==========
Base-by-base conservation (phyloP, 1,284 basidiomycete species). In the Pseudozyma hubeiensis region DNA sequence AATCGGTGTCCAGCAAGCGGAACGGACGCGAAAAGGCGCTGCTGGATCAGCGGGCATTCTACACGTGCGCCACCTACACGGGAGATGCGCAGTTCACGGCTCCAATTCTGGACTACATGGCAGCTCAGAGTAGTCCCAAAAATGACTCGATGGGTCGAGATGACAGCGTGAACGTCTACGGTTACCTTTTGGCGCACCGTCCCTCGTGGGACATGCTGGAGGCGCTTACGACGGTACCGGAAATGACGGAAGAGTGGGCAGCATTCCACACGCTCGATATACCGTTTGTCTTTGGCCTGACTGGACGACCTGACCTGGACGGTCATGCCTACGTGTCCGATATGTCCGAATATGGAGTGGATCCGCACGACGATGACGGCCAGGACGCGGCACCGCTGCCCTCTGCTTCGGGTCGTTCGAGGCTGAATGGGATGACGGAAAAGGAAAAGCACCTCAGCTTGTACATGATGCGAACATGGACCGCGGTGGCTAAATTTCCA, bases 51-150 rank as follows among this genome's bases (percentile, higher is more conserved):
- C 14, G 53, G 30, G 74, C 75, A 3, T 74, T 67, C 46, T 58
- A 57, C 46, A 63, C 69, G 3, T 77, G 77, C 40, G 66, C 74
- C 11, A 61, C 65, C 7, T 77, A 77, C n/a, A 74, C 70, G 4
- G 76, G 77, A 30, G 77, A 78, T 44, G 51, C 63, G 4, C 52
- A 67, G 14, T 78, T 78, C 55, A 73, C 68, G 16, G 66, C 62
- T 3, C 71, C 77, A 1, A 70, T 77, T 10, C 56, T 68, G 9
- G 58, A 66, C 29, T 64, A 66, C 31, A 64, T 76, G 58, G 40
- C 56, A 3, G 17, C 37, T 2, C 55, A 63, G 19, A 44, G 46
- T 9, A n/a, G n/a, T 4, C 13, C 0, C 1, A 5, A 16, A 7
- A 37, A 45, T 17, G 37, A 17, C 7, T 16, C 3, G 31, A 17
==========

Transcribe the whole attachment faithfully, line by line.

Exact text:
Base-by-base conservation (phyloP, 1,284 basidiomycete species). In the Pseudozyma hubeiensis region DNA sequence AATCGGTGTCCAGCAAGCGGAACGGACGCGAAAAGGCGCTGCTGGATCAGCGGGCATTCTACACGTGCGCCACCTACACGGGAGATGCGCAGTTCACGGCTCCAATTCTGGACTACATGGCAGCTCAGAGTAGTCCCAAAAATGACTCGATGGGTCGAGATGACAGCGTGAACGTCTACGGTTACCTTTTGGCGCACCGTCCCTCGTGGGACATGCTGGAGGCGCTTACGACGGTACCGGAAATGACGGAAGAGTGGGCAGCATTCCACACGCTCGATATACCGTTTGTCTTTGGCCTGACTGGACGACCTGACCTGGACGGTCATGCCTACGTGTCCGATATGTCCGAATATGGAGTGGATCCGCACGACGATGACGGCCAGGACGCGGCACCGCTGCCCTCTGCTTCGGGTCGTTCGAGGCTGAATGGGATGACGGAAAAGGAAAAGCACCTCAGCTTGTACATGATGCGAACATGGACCGCGGTGGCTAAATTTCCA, bases 51-150 rank as follows among this genome's bases (percentile, higher is more conserved):
- C 14, G 53, G 30, G 74, C 75, A 3, T 74, T 67, C 46, T 58
- A 57, C 46, A 63, C 69, G 3, T 77, G 77, C 40, G 66, C 74
- C 11, A 61, C 65, C 7, T 77, A 77, C n/a, A 74, C 70, G 4
- G 76, G 77, A 30, G 77, A 78, T 44, G 51, C 63, G 4, C 52
- A 67, G 14, T 78, T 78, C 55, A 73, C 68, G 16, G 66, C 62
- T 3, C 71, C 77, A 1, A 70, T 77, T 10, C 56, T 68, G 9
- G 58, A 66, C 29, T 64, A 66, C 31, A 64, T 76, G 58, G 40
- C 56, A 3, G 17, C 37, T 2, C 55, A 63, G 19, A 44, G 46
- T 9, A n/a, G n/a, T 4, C 13, C 0, C 1, A 5, A 16, A 7
- A 37, A 45, T 17, G 37, A 17, C 7, T 16, C 3, G 31, A 17